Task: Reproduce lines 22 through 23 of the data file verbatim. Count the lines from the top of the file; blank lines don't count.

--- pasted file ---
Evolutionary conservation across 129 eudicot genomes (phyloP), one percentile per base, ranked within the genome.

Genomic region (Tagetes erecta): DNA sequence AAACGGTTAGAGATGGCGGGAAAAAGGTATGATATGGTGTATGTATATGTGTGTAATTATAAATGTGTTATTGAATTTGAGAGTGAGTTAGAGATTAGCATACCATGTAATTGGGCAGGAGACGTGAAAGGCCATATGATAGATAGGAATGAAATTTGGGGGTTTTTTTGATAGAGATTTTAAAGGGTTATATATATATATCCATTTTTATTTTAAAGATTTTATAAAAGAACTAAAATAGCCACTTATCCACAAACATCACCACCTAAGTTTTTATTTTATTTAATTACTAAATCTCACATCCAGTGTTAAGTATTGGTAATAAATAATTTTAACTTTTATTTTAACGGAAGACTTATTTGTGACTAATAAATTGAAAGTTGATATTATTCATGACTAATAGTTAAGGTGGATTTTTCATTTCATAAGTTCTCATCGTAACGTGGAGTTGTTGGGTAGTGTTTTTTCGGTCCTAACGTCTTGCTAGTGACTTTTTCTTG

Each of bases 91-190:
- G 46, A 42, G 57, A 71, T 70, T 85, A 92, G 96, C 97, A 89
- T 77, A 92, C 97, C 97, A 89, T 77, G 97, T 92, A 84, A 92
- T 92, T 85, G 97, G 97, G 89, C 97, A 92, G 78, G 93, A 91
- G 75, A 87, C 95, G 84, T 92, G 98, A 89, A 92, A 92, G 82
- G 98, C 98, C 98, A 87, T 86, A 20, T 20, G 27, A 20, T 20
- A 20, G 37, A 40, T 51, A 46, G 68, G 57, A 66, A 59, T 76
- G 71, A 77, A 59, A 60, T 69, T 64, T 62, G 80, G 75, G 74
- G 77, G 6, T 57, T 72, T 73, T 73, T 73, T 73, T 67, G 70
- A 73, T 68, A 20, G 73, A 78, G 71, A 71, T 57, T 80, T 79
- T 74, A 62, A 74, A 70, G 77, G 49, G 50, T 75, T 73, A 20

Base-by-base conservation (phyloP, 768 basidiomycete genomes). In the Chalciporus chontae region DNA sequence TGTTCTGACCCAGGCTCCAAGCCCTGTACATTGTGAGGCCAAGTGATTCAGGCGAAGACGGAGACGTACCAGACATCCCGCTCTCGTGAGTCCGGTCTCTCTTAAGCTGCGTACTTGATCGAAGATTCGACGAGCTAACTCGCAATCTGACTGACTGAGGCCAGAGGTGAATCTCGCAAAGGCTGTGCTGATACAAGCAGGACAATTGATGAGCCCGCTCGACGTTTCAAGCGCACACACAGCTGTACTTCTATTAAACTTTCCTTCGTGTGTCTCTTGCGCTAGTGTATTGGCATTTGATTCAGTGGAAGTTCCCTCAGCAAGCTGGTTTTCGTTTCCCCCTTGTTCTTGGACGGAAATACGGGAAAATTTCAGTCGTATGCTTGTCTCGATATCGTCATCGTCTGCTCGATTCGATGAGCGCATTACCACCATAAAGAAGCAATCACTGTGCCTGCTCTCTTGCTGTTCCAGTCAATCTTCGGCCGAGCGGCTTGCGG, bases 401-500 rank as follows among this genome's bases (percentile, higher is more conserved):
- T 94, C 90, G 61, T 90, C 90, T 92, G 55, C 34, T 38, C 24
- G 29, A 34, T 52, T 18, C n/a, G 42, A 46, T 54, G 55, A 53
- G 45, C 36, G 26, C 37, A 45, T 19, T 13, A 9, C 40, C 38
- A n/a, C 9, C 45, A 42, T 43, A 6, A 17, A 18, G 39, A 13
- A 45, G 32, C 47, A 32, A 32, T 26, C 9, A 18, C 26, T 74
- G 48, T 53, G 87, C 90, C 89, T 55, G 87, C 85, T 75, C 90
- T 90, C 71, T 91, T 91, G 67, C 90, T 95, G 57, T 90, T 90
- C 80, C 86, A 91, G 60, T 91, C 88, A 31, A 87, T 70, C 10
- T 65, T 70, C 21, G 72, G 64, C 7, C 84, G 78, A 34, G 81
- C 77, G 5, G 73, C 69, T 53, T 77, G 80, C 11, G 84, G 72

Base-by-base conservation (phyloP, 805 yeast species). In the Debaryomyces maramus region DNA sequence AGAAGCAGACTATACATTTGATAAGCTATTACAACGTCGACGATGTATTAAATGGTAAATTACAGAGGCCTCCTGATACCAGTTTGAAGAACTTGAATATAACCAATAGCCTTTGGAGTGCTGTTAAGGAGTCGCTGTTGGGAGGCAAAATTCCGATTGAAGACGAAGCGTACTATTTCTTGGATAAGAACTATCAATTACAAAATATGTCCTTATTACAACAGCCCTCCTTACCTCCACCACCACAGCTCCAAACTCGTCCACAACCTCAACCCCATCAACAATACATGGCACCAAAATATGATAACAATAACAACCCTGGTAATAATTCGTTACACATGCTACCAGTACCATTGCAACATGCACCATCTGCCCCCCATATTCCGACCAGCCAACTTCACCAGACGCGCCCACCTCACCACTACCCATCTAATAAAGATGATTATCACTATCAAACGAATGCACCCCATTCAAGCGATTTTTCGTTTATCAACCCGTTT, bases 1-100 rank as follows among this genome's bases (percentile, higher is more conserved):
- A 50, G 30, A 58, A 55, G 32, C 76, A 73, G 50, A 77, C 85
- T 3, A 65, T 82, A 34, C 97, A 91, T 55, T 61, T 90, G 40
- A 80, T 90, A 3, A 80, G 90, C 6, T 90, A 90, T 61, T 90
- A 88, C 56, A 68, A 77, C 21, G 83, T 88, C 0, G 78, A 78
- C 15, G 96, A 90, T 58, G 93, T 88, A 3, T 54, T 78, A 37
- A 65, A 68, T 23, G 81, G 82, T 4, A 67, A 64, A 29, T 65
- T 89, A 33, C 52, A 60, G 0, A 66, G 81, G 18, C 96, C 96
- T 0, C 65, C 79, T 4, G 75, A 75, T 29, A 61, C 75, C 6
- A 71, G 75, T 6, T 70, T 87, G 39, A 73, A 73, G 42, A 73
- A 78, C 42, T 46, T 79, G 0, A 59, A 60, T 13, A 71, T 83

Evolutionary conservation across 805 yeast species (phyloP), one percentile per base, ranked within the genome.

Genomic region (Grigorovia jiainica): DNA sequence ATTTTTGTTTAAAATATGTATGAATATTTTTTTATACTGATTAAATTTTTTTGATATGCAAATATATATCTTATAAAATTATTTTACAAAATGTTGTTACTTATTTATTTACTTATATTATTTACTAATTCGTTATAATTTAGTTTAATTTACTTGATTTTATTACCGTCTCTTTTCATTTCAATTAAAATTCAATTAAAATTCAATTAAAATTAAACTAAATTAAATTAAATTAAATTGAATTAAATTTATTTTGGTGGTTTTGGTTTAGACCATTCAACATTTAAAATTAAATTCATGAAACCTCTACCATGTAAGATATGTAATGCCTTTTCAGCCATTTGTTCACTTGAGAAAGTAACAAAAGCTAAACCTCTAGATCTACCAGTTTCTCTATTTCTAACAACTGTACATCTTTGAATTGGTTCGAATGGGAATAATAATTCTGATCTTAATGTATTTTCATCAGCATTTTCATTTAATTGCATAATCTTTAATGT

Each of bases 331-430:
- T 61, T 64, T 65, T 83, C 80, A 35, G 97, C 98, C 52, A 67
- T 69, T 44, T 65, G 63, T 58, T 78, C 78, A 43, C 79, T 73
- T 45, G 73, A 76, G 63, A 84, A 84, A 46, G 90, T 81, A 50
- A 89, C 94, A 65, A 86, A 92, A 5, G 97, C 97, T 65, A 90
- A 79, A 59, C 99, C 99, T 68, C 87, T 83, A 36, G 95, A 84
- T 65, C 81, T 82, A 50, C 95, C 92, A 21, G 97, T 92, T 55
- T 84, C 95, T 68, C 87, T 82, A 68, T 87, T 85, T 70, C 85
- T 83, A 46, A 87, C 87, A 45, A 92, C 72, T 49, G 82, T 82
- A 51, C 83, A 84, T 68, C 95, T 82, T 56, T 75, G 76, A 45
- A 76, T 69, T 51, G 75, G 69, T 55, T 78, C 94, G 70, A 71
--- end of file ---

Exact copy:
- C 80, C 86, A 91, G 60, T 91, C 88, A 31, A 87, T 70, C 10
- T 65, T 70, C 21, G 72, G 64, C 7, C 84, G 78, A 34, G 81